The pandemic has shown what a “stationary” world looks like. The fall in demand for goods has led to an unprecedented reduction in the volume of transport services provided worldwide. Prospects are disappointing – by the end of 2020, global freight traffic will decline by 36%
Record losses in the transport sector
During the pandemic, 90% of flights were cancelled in the EU countries, the volume of passenger traffic by cars decreased by 60-90%, and by public transport by 50%. Today, the countries are in a transitional stage: in the transport sector, there is an adaptation to the updated operating conditions and a gradual recovery after the crisis.
Against the background of a decrease in the volume of sea freight, 11 of the 12 largest shipping lines were forced to return the rented vessels to their owners. The main reductions fell on the Danish company Maersk and the international company MSC (headquartered in Switzerland).
According to the Flightradar24 app, in April 2020, an average of 69.6 thousand flights per day was recorded worldwide, which is 62% less than in April 2019. The number of commercial flights decreased by 73%.
More than 71% of truck drivers continue to operate scheduled services, according to a survey conducted by the truck manufacturer MAN Truck & Bus. Out of these, 29% did not feel the impact of the pandemic on their daily work, 14% experience minor difficulties and only 9% of drivers complained about the serious impact of the situation related to the spread of the virus on their work processes.
In the face of a decrease in passenger traffic, railway companies are considering ways to activate cargo transportation. Free passenger traffic lines are used to increase the throughput of freight trains. Rail carriers are mentioned in the list of those who have been given new opportunities by the pandemic. Many enterprises have begun to change their vehicles to railways – this is the global trend.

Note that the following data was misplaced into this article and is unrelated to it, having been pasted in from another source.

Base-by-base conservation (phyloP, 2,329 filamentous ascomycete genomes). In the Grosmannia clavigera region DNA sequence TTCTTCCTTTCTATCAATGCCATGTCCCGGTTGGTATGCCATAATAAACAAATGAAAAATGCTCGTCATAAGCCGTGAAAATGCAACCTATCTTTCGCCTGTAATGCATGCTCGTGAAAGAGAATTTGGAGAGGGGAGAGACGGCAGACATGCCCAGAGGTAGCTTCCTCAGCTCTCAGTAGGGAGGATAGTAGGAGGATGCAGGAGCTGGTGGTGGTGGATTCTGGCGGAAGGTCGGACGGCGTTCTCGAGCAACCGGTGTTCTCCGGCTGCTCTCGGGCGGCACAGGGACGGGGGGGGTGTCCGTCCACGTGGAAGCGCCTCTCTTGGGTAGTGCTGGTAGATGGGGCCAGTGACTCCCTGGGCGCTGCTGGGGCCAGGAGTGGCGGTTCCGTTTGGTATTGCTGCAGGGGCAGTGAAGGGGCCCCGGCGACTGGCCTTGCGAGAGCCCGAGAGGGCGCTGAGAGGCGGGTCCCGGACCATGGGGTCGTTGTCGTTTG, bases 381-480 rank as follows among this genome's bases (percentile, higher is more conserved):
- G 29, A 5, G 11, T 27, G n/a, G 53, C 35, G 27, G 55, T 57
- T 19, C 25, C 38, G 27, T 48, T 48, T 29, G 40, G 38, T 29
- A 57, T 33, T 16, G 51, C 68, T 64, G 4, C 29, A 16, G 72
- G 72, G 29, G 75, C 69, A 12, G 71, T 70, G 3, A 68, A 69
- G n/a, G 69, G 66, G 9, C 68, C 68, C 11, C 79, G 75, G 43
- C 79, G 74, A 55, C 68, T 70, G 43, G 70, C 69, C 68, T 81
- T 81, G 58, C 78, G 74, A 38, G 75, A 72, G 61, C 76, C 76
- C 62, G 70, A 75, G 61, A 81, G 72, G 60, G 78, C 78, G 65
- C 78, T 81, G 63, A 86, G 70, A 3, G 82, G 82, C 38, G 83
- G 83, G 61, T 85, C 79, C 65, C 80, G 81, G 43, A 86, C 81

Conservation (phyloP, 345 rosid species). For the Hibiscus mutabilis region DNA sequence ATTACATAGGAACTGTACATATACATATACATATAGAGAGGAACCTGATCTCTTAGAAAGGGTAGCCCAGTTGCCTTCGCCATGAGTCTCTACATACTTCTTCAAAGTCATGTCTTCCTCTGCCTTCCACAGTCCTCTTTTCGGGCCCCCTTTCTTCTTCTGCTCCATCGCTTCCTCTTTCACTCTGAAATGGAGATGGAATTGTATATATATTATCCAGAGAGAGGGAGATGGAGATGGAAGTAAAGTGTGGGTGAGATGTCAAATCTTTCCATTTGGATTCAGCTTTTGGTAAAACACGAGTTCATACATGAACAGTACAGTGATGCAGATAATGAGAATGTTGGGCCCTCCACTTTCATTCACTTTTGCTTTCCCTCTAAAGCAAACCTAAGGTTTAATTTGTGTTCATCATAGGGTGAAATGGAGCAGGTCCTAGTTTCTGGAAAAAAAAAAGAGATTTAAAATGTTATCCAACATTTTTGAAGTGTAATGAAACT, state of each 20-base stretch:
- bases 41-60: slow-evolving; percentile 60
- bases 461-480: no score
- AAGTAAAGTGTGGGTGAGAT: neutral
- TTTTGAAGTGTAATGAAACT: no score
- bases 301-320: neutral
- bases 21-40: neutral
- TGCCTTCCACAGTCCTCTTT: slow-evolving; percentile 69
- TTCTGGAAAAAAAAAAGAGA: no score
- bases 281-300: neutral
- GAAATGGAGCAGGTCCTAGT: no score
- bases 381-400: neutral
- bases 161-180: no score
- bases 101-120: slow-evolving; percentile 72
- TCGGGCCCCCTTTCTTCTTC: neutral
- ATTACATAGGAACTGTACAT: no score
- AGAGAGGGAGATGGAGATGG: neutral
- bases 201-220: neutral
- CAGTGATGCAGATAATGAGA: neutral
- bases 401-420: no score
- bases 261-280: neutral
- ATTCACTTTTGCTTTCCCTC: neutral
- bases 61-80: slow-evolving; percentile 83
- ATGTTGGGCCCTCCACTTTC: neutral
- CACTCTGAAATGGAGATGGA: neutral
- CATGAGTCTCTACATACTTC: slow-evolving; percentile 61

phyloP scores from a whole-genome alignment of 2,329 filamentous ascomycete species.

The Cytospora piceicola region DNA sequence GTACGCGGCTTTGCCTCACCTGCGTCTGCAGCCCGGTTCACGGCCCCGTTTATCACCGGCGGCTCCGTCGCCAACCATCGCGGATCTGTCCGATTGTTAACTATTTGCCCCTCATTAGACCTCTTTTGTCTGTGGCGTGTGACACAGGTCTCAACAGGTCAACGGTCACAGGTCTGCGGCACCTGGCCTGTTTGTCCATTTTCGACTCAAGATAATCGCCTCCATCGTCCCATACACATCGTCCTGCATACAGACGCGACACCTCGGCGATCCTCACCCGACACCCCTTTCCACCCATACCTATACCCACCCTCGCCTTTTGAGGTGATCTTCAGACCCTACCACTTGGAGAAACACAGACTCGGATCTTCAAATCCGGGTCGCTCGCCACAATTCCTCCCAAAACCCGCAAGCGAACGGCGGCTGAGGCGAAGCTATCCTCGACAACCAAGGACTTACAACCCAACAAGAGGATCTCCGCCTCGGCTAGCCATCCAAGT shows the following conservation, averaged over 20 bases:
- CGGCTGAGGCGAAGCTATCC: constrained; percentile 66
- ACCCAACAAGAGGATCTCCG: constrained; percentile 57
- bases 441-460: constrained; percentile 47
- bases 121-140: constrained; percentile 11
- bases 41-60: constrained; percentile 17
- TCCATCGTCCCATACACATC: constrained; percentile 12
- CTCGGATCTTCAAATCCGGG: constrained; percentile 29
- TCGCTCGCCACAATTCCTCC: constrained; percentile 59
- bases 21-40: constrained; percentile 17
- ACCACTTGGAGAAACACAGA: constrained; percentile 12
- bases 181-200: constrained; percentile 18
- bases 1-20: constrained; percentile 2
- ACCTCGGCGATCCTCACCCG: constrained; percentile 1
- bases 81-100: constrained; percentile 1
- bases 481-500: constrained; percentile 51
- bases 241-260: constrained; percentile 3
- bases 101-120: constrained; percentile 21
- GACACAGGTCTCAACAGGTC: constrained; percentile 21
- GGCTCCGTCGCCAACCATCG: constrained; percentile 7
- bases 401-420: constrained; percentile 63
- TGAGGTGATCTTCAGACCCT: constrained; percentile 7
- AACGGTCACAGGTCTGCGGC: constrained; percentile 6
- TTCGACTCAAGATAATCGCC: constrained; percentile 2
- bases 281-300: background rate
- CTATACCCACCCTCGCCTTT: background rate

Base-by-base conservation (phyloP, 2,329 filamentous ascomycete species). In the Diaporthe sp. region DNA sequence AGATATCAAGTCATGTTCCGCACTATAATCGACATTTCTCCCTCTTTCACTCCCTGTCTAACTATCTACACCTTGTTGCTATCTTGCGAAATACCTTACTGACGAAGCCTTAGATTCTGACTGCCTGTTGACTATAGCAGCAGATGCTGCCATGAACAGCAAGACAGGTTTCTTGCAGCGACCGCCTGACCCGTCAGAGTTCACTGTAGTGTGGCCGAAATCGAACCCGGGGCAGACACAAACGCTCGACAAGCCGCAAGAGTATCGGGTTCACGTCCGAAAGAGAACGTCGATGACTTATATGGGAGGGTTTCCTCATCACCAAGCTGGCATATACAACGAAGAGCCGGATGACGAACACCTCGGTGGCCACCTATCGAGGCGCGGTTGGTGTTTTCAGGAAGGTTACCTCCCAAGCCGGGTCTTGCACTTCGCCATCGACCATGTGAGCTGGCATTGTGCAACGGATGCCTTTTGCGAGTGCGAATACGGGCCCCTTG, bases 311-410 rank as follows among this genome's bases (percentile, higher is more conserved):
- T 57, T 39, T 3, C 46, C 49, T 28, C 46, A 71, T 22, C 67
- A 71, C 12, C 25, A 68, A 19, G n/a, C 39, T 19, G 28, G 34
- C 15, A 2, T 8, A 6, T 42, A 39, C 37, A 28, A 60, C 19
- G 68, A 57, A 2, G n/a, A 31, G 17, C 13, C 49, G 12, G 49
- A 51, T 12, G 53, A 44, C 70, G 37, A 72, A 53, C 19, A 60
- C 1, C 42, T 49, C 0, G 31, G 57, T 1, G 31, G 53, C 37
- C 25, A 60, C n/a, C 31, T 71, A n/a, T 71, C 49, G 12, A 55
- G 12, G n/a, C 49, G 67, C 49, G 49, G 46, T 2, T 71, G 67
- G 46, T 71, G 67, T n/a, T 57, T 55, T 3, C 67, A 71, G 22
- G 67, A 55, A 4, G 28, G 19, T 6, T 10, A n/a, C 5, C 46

The strict lockdown introduced in the UK in March 2020 has resulted in a 95% reduction in London tube rides. This is confirmed by data from a popular smartphone application that provides information about public transport. There has been a more than 90% drop in travel since the onset of the crisis in many major cities around the world. As of the end of August 2020, the occupancy of public transport has increased, but at the same time, it is 24% in New York, 24% in Mexico City, 80% in Moscow, 61% in Paris, 42% in Rome, and Seoul – 28%, in Tokyo 11%.
In April, the International Road Transport Union and the International Transport Workers’ Federation issued an open letter to governments of all countries asking for support to the transport industry as COVID-19 spreads: “Governments and international organisations must give the highest priority to maintaining the continuity and strength of supply chains.” And the response from the governments of all countries was not long in coming.